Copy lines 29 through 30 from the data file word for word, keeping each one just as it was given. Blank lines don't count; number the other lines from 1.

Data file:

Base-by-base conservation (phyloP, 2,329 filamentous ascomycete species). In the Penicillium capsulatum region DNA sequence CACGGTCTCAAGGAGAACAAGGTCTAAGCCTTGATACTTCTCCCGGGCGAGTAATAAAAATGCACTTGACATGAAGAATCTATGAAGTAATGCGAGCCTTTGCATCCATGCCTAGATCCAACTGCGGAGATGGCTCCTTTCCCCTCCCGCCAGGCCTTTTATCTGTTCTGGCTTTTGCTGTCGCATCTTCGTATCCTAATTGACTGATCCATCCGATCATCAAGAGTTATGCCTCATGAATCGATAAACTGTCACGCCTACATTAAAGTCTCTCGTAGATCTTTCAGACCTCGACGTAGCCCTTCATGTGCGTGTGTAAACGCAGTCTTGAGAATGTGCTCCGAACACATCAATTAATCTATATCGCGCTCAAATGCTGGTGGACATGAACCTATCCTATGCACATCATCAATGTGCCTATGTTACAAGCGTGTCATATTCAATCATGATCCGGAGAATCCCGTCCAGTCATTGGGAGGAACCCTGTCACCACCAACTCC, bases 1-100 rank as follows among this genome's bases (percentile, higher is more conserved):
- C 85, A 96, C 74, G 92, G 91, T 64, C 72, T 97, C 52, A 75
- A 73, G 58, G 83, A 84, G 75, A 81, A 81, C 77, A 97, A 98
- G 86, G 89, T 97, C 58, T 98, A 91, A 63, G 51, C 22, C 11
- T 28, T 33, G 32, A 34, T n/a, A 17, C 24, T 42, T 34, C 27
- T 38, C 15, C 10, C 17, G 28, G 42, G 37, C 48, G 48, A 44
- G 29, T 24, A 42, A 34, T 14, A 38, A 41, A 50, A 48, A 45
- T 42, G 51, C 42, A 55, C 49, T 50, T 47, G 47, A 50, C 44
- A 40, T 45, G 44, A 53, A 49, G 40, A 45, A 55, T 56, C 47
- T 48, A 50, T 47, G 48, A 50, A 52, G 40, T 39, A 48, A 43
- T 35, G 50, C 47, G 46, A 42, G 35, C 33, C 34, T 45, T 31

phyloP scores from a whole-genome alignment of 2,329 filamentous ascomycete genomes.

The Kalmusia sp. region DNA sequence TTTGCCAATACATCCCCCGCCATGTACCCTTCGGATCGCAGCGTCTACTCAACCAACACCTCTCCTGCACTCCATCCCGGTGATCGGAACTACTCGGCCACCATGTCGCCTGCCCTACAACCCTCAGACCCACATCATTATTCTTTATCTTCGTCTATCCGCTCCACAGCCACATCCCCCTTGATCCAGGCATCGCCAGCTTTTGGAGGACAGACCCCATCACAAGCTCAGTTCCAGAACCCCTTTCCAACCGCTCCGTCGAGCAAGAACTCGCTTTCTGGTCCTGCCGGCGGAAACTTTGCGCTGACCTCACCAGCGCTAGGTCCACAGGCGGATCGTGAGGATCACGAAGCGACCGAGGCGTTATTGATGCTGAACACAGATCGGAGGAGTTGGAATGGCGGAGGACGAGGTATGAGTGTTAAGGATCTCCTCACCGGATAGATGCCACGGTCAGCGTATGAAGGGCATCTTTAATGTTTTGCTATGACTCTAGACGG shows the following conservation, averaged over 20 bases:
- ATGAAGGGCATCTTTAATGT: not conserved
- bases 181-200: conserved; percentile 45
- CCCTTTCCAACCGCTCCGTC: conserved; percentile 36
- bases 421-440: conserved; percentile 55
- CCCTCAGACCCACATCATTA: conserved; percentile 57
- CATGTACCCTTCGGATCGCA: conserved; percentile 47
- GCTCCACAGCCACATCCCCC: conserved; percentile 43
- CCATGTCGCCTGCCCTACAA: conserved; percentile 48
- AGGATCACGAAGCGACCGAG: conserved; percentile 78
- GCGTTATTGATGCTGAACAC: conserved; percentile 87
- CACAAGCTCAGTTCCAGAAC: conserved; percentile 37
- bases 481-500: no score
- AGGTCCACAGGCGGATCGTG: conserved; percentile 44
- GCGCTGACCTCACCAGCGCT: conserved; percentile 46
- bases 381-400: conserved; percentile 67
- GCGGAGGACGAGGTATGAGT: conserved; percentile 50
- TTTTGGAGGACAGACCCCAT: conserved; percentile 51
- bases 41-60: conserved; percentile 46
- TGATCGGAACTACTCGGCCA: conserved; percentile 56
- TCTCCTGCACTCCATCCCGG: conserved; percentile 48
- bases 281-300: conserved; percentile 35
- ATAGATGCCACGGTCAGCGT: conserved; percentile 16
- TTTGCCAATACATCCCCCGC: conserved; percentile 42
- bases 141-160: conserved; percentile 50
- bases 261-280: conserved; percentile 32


- GCGGAGGACGAGGTATGAGT: conserved; percentile 50
- TTTTGGAGGACAGACCCCAT: conserved; percentile 51